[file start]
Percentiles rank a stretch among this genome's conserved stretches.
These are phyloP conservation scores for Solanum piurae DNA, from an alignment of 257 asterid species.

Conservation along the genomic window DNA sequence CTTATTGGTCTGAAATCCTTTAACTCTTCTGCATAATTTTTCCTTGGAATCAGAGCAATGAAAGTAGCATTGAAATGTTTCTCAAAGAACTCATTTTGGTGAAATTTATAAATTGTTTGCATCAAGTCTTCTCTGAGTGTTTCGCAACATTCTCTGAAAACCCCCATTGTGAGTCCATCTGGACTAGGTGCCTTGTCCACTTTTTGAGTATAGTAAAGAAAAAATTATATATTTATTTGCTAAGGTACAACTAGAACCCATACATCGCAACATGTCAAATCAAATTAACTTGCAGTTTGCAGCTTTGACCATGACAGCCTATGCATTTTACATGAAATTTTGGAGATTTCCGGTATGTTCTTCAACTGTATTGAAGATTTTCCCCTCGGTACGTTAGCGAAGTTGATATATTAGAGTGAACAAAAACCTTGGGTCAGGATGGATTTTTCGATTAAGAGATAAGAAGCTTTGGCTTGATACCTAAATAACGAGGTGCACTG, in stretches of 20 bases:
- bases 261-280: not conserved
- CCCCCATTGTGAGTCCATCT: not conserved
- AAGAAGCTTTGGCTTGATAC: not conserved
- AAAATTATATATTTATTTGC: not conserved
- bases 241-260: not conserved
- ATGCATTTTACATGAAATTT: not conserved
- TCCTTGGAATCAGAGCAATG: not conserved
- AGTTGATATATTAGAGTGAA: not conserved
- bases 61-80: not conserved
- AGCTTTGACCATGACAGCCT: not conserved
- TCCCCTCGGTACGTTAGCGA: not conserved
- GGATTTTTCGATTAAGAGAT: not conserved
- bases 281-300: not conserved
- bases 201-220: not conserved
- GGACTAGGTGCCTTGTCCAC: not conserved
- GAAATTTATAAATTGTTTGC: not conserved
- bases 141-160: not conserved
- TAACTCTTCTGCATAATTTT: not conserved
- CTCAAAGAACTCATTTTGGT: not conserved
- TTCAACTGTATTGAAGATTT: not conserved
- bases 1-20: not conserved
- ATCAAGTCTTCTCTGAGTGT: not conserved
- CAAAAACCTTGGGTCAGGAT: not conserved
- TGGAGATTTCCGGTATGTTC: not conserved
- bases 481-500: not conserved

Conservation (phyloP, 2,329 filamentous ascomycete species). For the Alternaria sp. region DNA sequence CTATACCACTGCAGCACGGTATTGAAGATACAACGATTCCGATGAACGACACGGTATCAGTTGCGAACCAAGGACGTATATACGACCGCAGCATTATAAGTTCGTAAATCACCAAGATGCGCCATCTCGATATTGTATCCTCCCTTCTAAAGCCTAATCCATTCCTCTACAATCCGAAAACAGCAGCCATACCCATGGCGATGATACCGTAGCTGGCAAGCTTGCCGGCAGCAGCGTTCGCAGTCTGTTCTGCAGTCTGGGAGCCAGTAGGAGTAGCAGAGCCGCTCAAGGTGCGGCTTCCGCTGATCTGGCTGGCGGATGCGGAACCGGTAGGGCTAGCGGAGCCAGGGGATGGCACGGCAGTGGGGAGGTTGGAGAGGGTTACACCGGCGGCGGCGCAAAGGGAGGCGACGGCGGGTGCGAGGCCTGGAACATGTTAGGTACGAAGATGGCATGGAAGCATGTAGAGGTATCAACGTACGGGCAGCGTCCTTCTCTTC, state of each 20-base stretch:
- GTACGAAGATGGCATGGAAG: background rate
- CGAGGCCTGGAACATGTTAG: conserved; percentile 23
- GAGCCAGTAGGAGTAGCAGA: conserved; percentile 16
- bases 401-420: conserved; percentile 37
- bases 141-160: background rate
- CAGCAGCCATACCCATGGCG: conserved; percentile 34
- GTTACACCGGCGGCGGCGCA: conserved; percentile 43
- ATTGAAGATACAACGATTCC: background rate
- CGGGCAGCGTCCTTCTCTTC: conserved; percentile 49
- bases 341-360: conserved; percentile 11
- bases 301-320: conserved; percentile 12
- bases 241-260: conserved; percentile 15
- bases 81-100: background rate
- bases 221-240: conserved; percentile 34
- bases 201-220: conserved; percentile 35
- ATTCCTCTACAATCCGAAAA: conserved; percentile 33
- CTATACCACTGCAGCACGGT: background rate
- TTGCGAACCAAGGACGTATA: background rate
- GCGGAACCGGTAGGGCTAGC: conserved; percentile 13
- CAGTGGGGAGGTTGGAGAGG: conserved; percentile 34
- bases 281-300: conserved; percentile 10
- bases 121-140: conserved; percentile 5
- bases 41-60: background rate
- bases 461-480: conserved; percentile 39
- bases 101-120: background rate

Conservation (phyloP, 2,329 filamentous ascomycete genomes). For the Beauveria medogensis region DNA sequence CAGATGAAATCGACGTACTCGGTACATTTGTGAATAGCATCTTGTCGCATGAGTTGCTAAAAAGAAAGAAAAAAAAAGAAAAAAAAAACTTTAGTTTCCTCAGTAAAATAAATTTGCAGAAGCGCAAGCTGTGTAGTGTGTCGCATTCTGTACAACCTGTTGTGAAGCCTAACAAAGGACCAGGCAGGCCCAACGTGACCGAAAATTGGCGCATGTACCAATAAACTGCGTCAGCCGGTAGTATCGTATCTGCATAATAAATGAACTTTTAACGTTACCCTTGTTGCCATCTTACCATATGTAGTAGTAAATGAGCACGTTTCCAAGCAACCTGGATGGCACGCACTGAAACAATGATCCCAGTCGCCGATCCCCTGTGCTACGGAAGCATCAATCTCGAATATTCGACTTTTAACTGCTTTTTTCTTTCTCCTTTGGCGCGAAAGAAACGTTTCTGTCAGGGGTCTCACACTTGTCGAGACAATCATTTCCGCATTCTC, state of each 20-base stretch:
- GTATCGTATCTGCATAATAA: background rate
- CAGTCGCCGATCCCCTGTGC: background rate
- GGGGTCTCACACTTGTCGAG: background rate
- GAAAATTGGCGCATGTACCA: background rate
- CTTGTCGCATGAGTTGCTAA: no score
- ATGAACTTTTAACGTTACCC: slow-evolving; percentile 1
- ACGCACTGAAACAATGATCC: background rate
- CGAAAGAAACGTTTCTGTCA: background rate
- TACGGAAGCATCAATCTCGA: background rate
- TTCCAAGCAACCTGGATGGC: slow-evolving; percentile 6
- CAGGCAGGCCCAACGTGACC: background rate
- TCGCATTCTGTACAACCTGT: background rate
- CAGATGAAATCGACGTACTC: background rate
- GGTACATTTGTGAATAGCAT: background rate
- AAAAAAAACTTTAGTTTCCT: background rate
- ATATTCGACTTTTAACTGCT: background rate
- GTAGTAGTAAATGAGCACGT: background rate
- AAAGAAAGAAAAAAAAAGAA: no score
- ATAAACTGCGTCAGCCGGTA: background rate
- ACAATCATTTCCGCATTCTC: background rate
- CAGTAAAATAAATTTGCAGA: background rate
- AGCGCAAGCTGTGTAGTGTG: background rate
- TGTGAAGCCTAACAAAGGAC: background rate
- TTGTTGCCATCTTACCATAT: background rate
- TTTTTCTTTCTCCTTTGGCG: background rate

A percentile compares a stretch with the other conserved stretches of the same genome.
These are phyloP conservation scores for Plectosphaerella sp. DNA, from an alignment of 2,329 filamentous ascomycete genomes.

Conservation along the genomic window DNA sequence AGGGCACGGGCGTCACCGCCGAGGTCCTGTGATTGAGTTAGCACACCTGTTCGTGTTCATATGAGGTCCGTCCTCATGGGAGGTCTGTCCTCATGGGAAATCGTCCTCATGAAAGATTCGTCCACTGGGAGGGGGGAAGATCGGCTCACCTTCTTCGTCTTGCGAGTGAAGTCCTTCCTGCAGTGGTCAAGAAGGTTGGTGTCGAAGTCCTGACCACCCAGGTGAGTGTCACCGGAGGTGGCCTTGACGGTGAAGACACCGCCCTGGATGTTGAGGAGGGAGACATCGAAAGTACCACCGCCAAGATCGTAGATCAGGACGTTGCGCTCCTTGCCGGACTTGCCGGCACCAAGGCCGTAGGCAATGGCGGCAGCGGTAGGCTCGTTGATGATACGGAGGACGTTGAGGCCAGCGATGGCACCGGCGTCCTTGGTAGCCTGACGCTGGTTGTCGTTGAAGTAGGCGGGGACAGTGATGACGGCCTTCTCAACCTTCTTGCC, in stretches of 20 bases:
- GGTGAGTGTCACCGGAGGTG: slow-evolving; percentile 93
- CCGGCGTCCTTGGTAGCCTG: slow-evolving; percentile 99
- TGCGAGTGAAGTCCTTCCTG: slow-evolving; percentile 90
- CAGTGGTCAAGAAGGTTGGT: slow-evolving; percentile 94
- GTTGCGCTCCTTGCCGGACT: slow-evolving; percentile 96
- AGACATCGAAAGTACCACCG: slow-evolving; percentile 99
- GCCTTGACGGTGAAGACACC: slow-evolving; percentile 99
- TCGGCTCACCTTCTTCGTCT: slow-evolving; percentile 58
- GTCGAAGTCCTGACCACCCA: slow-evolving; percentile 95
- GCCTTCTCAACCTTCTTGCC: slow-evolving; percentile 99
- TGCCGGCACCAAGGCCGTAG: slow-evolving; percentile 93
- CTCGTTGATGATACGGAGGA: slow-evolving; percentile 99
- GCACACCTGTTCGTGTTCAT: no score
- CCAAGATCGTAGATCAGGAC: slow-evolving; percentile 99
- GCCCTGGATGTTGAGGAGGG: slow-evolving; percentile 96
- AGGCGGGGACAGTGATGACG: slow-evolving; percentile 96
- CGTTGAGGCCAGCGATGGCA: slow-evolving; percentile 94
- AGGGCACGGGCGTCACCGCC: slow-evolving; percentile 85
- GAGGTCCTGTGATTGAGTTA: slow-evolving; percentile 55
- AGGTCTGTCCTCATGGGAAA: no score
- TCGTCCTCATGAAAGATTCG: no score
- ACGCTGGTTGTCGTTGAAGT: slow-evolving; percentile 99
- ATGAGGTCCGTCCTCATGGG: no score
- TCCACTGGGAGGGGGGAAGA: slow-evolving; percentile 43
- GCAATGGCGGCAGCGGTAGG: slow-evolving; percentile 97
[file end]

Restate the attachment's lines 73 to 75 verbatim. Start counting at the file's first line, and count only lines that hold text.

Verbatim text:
- AAAGAAAGAAAAAAAAAGAA: no score
- ATAAACTGCGTCAGCCGGTA: background rate
- ACAATCATTTCCGCATTCTC: background rate